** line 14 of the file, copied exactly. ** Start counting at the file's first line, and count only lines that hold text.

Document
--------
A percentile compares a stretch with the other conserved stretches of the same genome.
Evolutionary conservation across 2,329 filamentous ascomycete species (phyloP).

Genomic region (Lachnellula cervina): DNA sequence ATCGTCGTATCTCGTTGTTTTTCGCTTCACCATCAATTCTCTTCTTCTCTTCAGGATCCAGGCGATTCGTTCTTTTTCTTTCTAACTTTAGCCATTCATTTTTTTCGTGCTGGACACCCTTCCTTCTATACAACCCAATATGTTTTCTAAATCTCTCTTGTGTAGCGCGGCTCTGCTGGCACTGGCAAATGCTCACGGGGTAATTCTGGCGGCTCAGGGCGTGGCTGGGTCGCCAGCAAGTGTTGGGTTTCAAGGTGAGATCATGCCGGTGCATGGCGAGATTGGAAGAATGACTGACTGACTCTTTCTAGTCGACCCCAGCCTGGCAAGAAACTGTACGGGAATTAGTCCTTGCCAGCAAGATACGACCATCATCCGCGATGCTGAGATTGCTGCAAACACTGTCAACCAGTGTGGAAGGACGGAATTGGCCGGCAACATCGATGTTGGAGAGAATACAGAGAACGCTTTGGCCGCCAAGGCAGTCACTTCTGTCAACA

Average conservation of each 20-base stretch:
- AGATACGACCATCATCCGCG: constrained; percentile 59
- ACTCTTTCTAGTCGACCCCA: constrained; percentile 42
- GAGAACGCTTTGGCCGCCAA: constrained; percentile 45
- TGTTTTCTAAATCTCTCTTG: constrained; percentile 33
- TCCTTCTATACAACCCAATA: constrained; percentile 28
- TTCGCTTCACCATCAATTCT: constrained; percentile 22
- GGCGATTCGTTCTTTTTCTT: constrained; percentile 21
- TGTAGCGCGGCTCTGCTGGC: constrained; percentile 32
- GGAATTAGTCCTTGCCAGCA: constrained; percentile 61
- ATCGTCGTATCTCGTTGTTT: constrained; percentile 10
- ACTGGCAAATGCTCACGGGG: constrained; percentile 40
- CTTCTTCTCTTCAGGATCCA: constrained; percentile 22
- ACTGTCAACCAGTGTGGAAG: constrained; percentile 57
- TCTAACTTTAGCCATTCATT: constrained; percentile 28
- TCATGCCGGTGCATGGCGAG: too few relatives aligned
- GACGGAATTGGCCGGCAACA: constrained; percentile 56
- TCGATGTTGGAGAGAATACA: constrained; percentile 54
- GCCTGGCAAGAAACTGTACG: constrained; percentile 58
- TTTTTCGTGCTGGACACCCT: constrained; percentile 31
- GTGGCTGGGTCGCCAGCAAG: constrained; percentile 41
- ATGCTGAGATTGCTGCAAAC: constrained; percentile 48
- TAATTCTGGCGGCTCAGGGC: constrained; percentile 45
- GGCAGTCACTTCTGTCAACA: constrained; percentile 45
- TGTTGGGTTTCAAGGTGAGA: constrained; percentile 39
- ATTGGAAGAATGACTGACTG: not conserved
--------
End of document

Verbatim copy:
- ATCGTCGTATCTCGTTGTTT: constrained; percentile 10